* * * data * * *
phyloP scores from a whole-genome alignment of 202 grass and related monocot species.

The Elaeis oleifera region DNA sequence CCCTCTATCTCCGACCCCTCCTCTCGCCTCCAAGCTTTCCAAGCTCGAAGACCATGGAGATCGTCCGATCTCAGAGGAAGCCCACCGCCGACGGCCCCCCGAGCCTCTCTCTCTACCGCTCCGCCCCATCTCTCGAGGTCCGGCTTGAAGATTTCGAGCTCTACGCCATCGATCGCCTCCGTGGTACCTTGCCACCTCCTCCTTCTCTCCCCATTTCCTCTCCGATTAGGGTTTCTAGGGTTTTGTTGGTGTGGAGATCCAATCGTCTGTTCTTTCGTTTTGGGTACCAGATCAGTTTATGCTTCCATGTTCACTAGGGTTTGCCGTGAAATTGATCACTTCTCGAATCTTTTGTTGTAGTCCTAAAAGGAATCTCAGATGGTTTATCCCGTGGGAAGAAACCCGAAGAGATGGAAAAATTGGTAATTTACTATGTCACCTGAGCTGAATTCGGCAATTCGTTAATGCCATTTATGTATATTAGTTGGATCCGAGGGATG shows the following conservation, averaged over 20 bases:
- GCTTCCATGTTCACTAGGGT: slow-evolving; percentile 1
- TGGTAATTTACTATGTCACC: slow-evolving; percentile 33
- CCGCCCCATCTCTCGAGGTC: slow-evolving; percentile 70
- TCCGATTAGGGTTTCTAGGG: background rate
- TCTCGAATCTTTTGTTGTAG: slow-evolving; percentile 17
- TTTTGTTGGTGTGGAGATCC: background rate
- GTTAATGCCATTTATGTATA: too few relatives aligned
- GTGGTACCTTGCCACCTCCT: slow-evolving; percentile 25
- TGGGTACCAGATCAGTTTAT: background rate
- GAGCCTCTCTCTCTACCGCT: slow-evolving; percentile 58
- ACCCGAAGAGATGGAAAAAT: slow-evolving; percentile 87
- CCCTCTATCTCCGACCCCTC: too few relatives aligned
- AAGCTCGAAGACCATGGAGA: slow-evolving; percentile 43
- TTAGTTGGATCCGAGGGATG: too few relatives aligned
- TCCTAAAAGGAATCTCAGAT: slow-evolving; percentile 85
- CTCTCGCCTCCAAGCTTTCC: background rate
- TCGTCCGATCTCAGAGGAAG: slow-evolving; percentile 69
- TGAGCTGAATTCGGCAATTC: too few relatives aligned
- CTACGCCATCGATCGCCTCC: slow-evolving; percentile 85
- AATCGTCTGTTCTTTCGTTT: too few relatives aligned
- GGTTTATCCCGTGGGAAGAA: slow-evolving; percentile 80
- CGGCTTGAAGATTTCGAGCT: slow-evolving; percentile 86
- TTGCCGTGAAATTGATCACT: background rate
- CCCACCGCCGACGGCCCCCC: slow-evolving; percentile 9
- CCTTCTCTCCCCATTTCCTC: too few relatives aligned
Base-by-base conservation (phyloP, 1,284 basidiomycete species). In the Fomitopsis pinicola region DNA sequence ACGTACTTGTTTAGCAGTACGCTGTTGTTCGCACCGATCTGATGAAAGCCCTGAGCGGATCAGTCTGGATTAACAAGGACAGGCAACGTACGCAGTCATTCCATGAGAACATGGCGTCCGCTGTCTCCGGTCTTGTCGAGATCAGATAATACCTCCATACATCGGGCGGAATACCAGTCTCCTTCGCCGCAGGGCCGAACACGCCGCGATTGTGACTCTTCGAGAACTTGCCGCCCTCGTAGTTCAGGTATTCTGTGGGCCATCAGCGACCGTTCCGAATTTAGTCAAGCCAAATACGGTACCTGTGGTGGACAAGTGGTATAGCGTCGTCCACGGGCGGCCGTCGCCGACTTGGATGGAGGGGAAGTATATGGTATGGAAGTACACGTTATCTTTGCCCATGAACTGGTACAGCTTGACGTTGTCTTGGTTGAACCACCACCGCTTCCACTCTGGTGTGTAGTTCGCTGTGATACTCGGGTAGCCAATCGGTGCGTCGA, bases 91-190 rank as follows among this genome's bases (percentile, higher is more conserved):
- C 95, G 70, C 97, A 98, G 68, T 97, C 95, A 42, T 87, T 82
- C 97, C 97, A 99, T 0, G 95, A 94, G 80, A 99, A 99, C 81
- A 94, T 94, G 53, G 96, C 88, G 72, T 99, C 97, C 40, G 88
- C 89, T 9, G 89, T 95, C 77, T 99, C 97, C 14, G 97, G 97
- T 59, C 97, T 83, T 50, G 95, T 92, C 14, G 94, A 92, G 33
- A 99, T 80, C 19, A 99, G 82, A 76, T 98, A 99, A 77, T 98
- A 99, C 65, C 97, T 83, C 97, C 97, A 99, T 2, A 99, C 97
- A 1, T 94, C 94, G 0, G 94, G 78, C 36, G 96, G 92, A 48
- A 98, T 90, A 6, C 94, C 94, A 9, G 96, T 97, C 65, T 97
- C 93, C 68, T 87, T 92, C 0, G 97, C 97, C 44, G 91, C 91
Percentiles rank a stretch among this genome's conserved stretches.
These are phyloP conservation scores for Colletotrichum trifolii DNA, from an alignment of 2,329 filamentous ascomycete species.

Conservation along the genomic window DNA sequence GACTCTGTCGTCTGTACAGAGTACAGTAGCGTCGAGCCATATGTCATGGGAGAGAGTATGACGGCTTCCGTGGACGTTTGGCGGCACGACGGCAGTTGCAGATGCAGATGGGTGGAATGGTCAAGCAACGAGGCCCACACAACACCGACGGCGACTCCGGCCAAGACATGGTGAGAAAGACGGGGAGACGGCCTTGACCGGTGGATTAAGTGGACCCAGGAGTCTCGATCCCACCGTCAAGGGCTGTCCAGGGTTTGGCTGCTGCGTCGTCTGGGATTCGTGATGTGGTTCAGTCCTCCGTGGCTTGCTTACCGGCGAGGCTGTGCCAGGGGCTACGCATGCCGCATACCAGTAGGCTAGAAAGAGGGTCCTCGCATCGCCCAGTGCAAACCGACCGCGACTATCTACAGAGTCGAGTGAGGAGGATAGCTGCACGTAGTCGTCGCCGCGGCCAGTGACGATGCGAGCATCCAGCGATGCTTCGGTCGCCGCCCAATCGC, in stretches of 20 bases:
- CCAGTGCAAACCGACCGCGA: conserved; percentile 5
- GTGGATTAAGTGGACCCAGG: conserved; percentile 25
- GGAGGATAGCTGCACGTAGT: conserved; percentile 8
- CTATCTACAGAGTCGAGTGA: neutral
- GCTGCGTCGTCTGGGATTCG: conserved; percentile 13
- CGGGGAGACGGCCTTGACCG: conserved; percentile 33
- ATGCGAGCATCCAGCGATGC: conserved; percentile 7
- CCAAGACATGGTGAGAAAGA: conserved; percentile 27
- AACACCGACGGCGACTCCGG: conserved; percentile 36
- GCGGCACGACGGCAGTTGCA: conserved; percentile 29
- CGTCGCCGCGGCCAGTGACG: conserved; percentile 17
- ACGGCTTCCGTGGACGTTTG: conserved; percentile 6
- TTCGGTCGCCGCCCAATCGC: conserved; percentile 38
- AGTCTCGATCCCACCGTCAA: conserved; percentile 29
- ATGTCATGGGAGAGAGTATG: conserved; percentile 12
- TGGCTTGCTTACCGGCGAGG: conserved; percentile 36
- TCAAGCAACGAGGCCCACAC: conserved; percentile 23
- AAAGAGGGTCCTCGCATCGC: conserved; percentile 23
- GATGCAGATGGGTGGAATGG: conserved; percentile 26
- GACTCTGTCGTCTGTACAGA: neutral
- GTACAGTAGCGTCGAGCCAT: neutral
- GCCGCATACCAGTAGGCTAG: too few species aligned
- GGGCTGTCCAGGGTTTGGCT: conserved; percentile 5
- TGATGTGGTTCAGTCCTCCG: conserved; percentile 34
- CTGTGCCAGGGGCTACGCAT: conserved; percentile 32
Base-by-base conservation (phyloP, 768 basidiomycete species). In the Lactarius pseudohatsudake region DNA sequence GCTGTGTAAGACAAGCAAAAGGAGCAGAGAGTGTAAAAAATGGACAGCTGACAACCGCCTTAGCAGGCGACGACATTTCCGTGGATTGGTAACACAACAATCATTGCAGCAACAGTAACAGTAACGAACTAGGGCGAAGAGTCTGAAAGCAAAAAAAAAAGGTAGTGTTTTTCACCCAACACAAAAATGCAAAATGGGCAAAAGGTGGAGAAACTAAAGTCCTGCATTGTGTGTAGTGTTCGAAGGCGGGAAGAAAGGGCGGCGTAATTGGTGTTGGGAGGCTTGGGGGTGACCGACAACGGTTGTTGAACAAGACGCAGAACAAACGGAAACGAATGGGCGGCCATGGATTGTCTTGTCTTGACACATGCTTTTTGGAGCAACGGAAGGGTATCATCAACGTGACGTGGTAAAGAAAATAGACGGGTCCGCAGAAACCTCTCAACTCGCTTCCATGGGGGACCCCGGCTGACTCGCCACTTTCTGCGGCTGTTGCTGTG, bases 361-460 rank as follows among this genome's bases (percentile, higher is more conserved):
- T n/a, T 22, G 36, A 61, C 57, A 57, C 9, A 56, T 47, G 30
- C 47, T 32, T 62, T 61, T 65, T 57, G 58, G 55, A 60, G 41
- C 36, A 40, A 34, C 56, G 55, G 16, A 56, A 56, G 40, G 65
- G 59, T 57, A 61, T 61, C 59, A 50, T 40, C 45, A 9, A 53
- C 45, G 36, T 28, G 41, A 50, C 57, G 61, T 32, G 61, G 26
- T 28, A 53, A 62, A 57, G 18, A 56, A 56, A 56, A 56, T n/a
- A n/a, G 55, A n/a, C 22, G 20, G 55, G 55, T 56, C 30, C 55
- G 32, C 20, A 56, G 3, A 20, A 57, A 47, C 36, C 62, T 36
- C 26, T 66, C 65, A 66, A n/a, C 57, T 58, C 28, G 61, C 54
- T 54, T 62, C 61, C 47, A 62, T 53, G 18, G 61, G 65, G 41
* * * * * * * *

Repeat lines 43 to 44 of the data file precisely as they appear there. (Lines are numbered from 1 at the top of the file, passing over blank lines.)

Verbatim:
- GTGGATTAAGTGGACCCAGG: conserved; percentile 25
- GGAGGATAGCTGCACGTAGT: conserved; percentile 8